Mario and Donkey Kong: Minis on the Move is a good addition to the games that I use as palate cleansers – quick games that I can play in between sessions of whatever main game it is that I’m playing. Hmm, maybe I should do a write up on palate cleansers and how it helps me break the monotony of focusing on a particular game without causing me to stop playing that game altogether.
This week’s update is relatively simple – another Mega Event. I was expecting the developers of Pokemon Shuffle to make Mega Charizard available since it’s the only remaining Pokemon Red/Blue starter that doesn’t have its Mega Stone but instead we’re playing for another Electric type Mega Pokemon in the form of Mega Manetric.
After understanding how I could farm for Coins on the Meowth stage, I’ve changed my approach to these Mega Events. Before, I’d try to get a qualifying rank without spending Coins, but I found that approach to be really stressful and wasteful. I’d end up spending a lot of Hearts on replaying these Mega stages, which is wasteful because I’m limited to training certain Pokemon and I’m not earning any Coins in the process.
Now, what I did was to just spend as much Coins as I’m allowed on powerups and get a safe, high enough rank that I’m confident will qualify for the Mega Stone once the Mega Event ends. By doing this, I’m able to use my Hearts for farming Coins and training the Pokemon that I want to train. I’ve already made up the Coins that I spent on my initial attempt at the Mega Event, so all that’s left to see is whether I do end up qualifying for the prize. I haven’t missed on any of the Mega Pokemon that have been released, so I hope this new approach works.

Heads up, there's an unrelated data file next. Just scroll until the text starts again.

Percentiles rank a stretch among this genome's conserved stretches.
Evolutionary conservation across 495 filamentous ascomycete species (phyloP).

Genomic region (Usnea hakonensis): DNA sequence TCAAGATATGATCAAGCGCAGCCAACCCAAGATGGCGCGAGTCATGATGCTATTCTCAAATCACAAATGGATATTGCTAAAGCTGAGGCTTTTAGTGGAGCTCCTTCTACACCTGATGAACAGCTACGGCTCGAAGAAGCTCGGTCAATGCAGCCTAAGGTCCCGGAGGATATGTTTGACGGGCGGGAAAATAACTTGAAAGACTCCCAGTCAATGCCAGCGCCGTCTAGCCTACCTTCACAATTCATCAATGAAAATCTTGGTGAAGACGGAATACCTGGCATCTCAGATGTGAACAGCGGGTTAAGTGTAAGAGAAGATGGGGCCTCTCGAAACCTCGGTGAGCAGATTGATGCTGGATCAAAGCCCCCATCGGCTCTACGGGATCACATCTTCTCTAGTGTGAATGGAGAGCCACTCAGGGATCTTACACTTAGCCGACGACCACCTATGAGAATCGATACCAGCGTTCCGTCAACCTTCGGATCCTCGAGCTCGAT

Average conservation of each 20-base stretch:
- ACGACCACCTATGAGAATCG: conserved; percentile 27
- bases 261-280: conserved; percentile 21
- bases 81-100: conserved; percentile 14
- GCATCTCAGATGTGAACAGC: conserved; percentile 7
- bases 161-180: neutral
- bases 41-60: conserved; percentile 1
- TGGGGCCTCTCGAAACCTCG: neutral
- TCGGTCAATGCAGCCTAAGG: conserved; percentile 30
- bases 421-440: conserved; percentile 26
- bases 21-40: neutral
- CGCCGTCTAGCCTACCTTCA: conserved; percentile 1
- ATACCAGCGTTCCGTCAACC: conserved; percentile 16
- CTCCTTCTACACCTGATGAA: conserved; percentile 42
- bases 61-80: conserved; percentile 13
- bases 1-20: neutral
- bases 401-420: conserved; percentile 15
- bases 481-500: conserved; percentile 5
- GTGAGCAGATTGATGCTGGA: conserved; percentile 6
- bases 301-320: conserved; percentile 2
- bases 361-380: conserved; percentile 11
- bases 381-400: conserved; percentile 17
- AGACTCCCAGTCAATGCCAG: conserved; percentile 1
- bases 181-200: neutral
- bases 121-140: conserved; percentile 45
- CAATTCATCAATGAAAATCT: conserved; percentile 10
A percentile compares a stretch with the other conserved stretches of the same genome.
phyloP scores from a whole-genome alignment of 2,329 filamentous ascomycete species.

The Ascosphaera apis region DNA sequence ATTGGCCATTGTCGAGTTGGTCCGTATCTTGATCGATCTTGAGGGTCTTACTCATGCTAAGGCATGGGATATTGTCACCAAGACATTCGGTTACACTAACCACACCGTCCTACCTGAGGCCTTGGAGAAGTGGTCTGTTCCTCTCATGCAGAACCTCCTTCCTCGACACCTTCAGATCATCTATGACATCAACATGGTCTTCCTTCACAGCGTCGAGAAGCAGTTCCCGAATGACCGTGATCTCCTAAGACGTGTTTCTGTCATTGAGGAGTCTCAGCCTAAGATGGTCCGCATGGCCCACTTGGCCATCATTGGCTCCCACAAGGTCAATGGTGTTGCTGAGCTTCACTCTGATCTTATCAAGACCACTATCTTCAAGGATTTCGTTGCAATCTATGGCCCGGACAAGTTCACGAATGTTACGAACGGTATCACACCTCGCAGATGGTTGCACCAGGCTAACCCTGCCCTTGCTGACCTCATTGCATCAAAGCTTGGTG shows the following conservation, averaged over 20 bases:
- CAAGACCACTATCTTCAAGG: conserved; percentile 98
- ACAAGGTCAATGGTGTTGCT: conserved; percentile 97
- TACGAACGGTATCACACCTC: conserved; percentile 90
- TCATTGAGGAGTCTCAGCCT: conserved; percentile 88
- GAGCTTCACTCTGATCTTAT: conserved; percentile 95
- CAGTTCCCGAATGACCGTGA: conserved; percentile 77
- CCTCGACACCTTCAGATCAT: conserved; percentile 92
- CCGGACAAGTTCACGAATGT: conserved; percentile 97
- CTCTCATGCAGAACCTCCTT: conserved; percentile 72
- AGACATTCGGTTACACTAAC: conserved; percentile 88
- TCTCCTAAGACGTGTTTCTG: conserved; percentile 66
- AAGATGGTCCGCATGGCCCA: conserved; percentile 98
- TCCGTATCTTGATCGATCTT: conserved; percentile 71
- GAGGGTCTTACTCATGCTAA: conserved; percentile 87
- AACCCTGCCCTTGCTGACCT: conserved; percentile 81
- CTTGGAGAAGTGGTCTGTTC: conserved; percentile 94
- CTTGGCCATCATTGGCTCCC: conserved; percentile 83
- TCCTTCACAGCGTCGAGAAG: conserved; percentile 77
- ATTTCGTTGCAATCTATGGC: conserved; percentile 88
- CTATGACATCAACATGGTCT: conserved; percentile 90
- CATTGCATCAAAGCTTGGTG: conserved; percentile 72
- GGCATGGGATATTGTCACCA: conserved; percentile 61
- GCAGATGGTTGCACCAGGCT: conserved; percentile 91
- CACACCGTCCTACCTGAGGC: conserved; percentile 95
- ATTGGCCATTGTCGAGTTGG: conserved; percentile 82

In terms of my “goals” for Pokemon Shuffle, I’ve actually been making really good progress. I’ve already unlocked three of the remaining four Expert stages on my New Nintendo 3DS XL and have unlocked the Genesect stage on my girlfriend’s profile. This puts both of us in good positions for the coming update – both the Mega Manetric event and the Pokemon Safari / Manaphy events will end next week, so there’s room for new events. There’s no telling what’s going to happen – it could be another set of stages or another set of special events. Whatever happens, we’ll be ready.
I’m finally playing The Legend of Zelda: Majora’s Mask 3D, and I can say that this game is definitely amazing. It’s has all the bells and whistles and the type of gameplay that you’d expect from a Legend of Zelda game, and yet the addition of constant time pressure and a mechanic that resets almost everything to the beginning creates an experience that no other Legend of Zelda game has given me.
I have to admit that I found Majora’s Mask 3D to be a little frustrating at first, especially when I ran out of time while I was almost at the end of the first dungeon. I had to “reset”, which meant that I had to start over from the beginning of the said dungeon. I had to go through the same obstacles, solve the same puzzles, and fight the same enemies a second time. But I think I’ve got a better handle of the game’s restrictions now, and I’ve learned not to go into a dungeon if I don’t think I have enough time for it.
I can definitely see why some people rank Majora’s Mask 3D as one of the best The Legend of Zelda games. I can also see why some people hate this game so much. Personally, I’m loving it. It looks like I’ll be spending a lot of time on this game though, due to the need to “reset” and repeat some parts of the game.
And that’s it for today. I’m glad I saved Majora’s Mask 3D for last – it looks like this game is going to occupy me until Senran Kagura 2 comes out. I’ve also been looking to replay some of my games, and it looks like I won’t be able to do that for quite a while. Until next time!